How to evaluate whether we change intrinsic motivation
- October 12, 2018
We look at various fascinating topics to measure and understand the impact of Oxfam’s projects. These topics range from easily quantifiable topics like people’s “economic well-being” to the more elusive topics of “identity” or “self-confidence”, or the multi-faceted “quality” of a humanitarian response. It is imperative to define all these topics carefully when using them in our – quantitative and qualitative – studies. For the ongoing qualitative evaluation of the PAPAB project, we looked at “intrinsic motivation”. How we’ve defined and studied this, is what you will read in this post. We would love to hear your thoughts too.
Intrinsic motivation is a central topic in the PAPAB project, which aims to increase farmers’ motivation, so that each family on the basis of a shared vision can create their own integrated business plan for a sustainable future. This in itself can be considered remarkable. None of the projects we had evaluated so far pay such specific attention to this crucial driver for behavior change. It is hard to find development projects or evaluations of development projects that focus explicitly on intrinsic motivation. For instance, to date, no systematic reviews have been done by 3ie. Exploring new territory, we therefore consulted literature outside the development realm to understand intrinsic motivation and to learn how we could evaluate whether PAPAB’s intervention was having an impact on farmers’ intrinsic motivation to change their reality.
From the outset, it was clear that a qualitative evaluation method was appropriate. Indeed, the topic had hardly been evaluated before in development projects, and it had only been studied superficially in an earlier quantitative evaluation of the PAPAB project. The PAPAB management team thus saw the need to explore very fundamentally the project’s impact on the intrinsic motivation of the project participants. It is indeed qualitative evaluations that rely on open-ended data collection techniques that can allow for such fundamental exploration.
Then, for the first step of the actual evaluation design, i.e. defining intrinsic motivation, we borrowed conceptual elements from, among others, the fundamental psychological Self-Determination Theory, an applied article on the popular topic of changing employee’s behavior by professor Ben-Hur, and from this qualitative study of the intrinsic motivation of physicians and other health professionals to teach. For our evaluation, we retained the following definition of intrinsic motivation: “The set of factors, coming from inside a person, that determine the choices of that person. Intrinsic motivation itself is influenced by three elements: autonomy (can that person freely make his or her choice to do something?), mastery (does he or she have the adequate capacities?) and connection (to a purpose & other people).” (mostly inspired by Ben-Hur).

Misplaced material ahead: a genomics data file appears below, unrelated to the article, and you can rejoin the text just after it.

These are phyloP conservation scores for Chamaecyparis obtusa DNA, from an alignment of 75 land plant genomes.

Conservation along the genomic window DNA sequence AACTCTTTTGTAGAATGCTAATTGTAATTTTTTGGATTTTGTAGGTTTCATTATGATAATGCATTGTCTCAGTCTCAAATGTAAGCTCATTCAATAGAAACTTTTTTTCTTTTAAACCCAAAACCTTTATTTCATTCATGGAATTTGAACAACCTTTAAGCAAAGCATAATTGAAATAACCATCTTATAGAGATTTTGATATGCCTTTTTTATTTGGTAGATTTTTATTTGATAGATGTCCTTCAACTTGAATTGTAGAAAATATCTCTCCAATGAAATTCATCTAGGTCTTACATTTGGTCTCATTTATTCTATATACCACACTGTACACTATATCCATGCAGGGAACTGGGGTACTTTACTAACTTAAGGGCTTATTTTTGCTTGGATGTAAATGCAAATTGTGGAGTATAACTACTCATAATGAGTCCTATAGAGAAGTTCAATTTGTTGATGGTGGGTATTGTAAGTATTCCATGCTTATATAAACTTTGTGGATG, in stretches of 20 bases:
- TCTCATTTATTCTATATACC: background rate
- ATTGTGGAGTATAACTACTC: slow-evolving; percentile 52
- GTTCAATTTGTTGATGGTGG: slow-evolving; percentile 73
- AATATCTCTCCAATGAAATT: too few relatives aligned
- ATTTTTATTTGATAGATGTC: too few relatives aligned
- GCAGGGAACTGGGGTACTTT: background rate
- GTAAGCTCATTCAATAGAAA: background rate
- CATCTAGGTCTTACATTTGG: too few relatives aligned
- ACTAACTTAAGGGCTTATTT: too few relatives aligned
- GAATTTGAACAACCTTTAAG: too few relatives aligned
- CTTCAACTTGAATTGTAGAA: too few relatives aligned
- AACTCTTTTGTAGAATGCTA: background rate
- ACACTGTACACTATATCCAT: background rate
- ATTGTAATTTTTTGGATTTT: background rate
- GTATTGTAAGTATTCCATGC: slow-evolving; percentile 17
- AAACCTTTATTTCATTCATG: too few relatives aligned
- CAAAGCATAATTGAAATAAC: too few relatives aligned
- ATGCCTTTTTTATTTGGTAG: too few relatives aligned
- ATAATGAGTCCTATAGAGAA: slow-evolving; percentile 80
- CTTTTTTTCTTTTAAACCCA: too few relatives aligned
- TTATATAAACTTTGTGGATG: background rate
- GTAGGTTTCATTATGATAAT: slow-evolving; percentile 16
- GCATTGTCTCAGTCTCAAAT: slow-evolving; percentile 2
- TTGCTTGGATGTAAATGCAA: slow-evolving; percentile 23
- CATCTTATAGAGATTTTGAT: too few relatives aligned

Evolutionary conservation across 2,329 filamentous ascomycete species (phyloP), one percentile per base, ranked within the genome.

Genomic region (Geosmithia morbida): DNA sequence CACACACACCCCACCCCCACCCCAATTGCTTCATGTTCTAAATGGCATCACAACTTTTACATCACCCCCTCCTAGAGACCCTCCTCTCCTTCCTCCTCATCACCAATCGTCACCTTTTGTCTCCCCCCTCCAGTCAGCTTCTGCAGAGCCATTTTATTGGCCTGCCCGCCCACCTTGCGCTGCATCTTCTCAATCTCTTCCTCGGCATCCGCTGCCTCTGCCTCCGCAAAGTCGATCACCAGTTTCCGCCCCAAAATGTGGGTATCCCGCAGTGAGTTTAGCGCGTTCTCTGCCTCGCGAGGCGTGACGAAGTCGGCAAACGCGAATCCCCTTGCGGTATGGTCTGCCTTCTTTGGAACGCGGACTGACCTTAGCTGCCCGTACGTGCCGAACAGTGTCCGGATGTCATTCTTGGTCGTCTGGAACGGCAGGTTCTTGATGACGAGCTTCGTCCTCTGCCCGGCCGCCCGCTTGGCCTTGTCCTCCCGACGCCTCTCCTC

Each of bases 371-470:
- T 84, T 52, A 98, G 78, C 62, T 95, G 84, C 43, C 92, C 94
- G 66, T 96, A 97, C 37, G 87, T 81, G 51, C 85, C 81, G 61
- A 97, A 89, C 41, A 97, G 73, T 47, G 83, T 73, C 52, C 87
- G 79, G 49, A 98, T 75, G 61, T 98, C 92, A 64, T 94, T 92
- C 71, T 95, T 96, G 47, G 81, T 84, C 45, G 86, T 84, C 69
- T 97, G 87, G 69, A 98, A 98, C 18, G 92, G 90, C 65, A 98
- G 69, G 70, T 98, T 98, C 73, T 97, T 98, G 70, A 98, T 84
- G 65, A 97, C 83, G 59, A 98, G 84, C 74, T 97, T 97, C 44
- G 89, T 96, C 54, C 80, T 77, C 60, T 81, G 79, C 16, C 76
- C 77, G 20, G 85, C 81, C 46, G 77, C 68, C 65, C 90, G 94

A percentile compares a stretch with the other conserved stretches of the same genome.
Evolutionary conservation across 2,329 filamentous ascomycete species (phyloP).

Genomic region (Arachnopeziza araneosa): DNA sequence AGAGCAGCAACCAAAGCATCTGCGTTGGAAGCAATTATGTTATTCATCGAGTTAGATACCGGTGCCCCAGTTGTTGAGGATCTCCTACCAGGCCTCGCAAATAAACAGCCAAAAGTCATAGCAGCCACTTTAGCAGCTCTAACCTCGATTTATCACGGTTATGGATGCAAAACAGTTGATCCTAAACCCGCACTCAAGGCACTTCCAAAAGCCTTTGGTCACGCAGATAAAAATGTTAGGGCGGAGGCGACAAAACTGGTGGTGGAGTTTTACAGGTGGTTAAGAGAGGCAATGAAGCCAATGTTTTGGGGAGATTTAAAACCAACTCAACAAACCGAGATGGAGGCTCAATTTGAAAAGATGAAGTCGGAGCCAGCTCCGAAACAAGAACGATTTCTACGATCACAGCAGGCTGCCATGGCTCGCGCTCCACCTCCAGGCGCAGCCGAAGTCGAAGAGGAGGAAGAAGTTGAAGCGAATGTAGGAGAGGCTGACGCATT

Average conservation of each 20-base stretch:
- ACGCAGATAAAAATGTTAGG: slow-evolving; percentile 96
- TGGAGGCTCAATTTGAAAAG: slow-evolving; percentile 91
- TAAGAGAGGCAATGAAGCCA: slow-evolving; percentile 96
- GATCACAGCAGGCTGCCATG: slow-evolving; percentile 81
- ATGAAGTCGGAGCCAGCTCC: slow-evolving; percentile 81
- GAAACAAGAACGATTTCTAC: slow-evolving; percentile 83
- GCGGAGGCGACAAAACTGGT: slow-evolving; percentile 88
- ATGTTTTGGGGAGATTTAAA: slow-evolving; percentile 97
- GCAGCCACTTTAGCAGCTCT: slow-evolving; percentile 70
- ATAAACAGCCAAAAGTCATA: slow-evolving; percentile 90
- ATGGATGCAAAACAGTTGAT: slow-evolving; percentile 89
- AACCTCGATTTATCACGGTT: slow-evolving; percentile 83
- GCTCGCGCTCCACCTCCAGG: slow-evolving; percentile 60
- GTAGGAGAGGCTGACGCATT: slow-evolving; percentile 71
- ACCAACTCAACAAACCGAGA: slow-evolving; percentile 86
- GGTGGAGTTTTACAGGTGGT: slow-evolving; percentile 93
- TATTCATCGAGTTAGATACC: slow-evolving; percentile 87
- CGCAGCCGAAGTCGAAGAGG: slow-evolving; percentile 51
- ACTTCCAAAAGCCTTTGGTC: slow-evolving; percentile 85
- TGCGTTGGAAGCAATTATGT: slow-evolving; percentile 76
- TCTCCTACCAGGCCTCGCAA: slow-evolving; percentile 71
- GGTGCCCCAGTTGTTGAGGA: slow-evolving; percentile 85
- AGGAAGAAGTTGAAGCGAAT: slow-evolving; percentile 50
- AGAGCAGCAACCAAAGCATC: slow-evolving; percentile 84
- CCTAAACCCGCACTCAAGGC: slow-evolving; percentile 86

A second step was to develop our data collection method. Inspired by the above-mentioned researchers, we conducted in-depth, semi-structured interviews to understand how the PAPAB project impacts people’s intrinsic motivation to change their reality. A first open question asked about the changes people had experienced through the project. These changes could be anything. If the interviewee named a change that related to intrinsic motivation, then questions about how this change had happened, followed. If people mentioned other types of changes (e.g. using a plan to set out and reach their life goals), then interviewers asked about people’s motivation to undertake this change, about how capable they felt to e.g. develop the plan, how other people appreciated this change, etc.
A team of five dedicated interviewers conducted the 30 interviews earlier this month. Coding and analysis of their interview notes is ongoing. While it is too early to draw final conclusions on our methodology or on the content, first analyses are promising and we hope to share more with you on this in a later blog.
In the meanwhile, thanks for reading this post, and please reach out to the author via Ruben.DeWinne@oxfamnovib.nl. Since evaluations of development projects on intrinsic motivation are still quite rare, we appreciate suggestions and/or to discuss evaluation methods.